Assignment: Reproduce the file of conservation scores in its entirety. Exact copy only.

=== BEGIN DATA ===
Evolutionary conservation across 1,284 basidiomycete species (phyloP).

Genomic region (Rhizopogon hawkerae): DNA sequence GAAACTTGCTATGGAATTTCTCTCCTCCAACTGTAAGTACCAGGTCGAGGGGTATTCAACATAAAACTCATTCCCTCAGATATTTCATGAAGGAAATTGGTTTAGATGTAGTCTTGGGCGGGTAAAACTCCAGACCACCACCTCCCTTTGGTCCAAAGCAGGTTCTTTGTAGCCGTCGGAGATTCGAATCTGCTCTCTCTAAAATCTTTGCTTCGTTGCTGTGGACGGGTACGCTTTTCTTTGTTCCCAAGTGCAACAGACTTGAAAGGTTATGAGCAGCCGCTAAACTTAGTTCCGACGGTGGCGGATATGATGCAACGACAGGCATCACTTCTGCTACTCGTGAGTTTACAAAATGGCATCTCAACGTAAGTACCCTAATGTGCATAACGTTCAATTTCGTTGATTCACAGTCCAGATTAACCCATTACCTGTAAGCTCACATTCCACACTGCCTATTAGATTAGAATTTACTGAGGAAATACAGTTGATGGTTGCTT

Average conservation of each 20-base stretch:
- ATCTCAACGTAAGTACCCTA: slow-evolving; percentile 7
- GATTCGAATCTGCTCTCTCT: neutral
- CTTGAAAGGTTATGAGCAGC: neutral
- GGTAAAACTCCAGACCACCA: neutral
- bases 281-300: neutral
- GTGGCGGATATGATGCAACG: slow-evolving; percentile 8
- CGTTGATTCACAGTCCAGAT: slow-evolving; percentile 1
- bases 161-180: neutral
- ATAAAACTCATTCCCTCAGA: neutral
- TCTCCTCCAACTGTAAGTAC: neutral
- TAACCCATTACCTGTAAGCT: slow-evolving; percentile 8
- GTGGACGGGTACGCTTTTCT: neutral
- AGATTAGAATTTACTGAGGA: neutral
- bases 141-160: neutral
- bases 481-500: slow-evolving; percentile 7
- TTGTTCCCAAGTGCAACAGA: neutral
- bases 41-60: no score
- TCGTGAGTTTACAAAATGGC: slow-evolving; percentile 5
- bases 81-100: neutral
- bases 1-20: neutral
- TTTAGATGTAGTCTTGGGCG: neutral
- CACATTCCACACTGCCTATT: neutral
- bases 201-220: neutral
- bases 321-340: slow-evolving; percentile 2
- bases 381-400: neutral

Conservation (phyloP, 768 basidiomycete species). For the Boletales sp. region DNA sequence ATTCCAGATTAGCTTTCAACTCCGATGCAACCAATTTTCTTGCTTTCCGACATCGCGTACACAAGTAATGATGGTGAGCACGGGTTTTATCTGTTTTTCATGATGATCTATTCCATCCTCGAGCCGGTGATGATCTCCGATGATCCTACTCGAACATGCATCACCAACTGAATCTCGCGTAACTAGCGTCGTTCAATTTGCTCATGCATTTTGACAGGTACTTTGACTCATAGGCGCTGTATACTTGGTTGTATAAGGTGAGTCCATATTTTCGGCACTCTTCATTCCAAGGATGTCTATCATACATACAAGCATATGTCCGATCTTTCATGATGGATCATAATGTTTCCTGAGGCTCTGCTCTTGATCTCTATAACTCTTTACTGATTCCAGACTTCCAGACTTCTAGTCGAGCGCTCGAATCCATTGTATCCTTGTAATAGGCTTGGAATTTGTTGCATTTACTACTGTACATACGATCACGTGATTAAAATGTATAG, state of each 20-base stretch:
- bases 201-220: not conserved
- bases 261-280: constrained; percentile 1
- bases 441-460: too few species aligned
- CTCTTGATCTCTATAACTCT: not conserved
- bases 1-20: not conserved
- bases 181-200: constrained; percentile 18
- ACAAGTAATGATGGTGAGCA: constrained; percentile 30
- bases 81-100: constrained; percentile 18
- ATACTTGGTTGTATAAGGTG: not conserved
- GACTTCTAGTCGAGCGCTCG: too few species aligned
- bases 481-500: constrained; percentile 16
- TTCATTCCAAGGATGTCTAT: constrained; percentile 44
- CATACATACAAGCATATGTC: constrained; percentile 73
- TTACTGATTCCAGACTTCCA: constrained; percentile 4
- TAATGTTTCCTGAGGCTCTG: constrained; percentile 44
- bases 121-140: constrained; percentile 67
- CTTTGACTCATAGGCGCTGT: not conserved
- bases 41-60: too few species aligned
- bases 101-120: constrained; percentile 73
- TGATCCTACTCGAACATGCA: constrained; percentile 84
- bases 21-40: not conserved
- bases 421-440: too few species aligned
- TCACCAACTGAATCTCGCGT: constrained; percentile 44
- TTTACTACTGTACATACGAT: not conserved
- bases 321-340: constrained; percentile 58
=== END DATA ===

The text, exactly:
Evolutionary conservation across 1,284 basidiomycete species (phyloP).

Genomic region (Rhizopogon hawkerae): DNA sequence GAAACTTGCTATGGAATTTCTCTCCTCCAACTGTAAGTACCAGGTCGAGGGGTATTCAACATAAAACTCATTCCCTCAGATATTTCATGAAGGAAATTGGTTTAGATGTAGTCTTGGGCGGGTAAAACTCCAGACCACCACCTCCCTTTGGTCCAAAGCAGGTTCTTTGTAGCCGTCGGAGATTCGAATCTGCTCTCTCTAAAATCTTTGCTTCGTTGCTGTGGACGGGTACGCTTTTCTTTGTTCCCAAGTGCAACAGACTTGAAAGGTTATGAGCAGCCGCTAAACTTAGTTCCGACGGTGGCGGATATGATGCAACGACAGGCATCACTTCTGCTACTCGTGAGTTTACAAAATGGCATCTCAACGTAAGTACCCTAATGTGCATAACGTTCAATTTCGTTGATTCACAGTCCAGATTAACCCATTACCTGTAAGCTCACATTCCACACTGCCTATTAGATTAGAATTTACTGAGGAAATACAGTTGATGGTTGCTT

Average conservation of each 20-base stretch:
- ATCTCAACGTAAGTACCCTA: slow-evolving; percentile 7
- GATTCGAATCTGCTCTCTCT: neutral
- CTTGAAAGGTTATGAGCAGC: neutral
- GGTAAAACTCCAGACCACCA: neutral
- bases 281-300: neutral
- GTGGCGGATATGATGCAACG: slow-evolving; percentile 8
- CGTTGATTCACAGTCCAGAT: slow-evolving; percentile 1
- bases 161-180: neutral
- ATAAAACTCATTCCCTCAGA: neutral
- TCTCCTCCAACTGTAAGTAC: neutral
- TAACCCATTACCTGTAAGCT: slow-evolving; percentile 8
- GTGGACGGGTACGCTTTTCT: neutral
- AGATTAGAATTTACTGAGGA: neutral
- bases 141-160: neutral
- bases 481-500: slow-evolving; percentile 7
- TTGTTCCCAAGTGCAACAGA: neutral
- bases 41-60: no score
- TCGTGAGTTTACAAAATGGC: slow-evolving; percentile 5
- bases 81-100: neutral
- bases 1-20: neutral
- TTTAGATGTAGTCTTGGGCG: neutral
- CACATTCCACACTGCCTATT: neutral
- bases 201-220: neutral
- bases 321-340: slow-evolving; percentile 2
- bases 381-400: neutral

Conservation (phyloP, 768 basidiomycete species). For the Boletales sp. region DNA sequence ATTCCAGATTAGCTTTCAACTCCGATGCAACCAATTTTCTTGCTTTCCGACATCGCGTACACAAGTAATGATGGTGAGCACGGGTTTTATCTGTTTTTCATGATGATCTATTCCATCCTCGAGCCGGTGATGATCTCCGATGATCCTACTCGAACATGCATCACCAACTGAATCTCGCGTAACTAGCGTCGTTCAATTTGCTCATGCATTTTGACAGGTACTTTGACTCATAGGCGCTGTATACTTGGTTGTATAAGGTGAGTCCATATTTTCGGCACTCTTCATTCCAAGGATGTCTATCATACATACAAGCATATGTCCGATCTTTCATGATGGATCATAATGTTTCCTGAGGCTCTGCTCTTGATCTCTATAACTCTTTACTGATTCCAGACTTCCAGACTTCTAGTCGAGCGCTCGAATCCATTGTATCCTTGTAATAGGCTTGGAATTTGTTGCATTTACTACTGTACATACGATCACGTGATTAAAATGTATAG, state of each 20-base stretch:
- bases 201-220: not conserved
- bases 261-280: constrained; percentile 1
- bases 441-460: too few species aligned
- CTCTTGATCTCTATAACTCT: not conserved
- bases 1-20: not conserved
- bases 181-200: constrained; percentile 18
- ACAAGTAATGATGGTGAGCA: constrained; percentile 30
- bases 81-100: constrained; percentile 18
- ATACTTGGTTGTATAAGGTG: not conserved
- GACTTCTAGTCGAGCGCTCG: too few species aligned
- bases 481-500: constrained; percentile 16
- TTCATTCCAAGGATGTCTAT: constrained; percentile 44
- CATACATACAAGCATATGTC: constrained; percentile 73
- TTACTGATTCCAGACTTCCA: constrained; percentile 4
- TAATGTTTCCTGAGGCTCTG: constrained; percentile 44
- bases 121-140: constrained; percentile 67
- CTTTGACTCATAGGCGCTGT: not conserved
- bases 41-60: too few species aligned
- bases 101-120: constrained; percentile 73
- TGATCCTACTCGAACATGCA: constrained; percentile 84
- bases 21-40: not conserved
- bases 421-440: too few species aligned
- TCACCAACTGAATCTCGCGT: constrained; percentile 44
- TTTACTACTGTACATACGAT: not conserved
- bases 321-340: constrained; percentile 58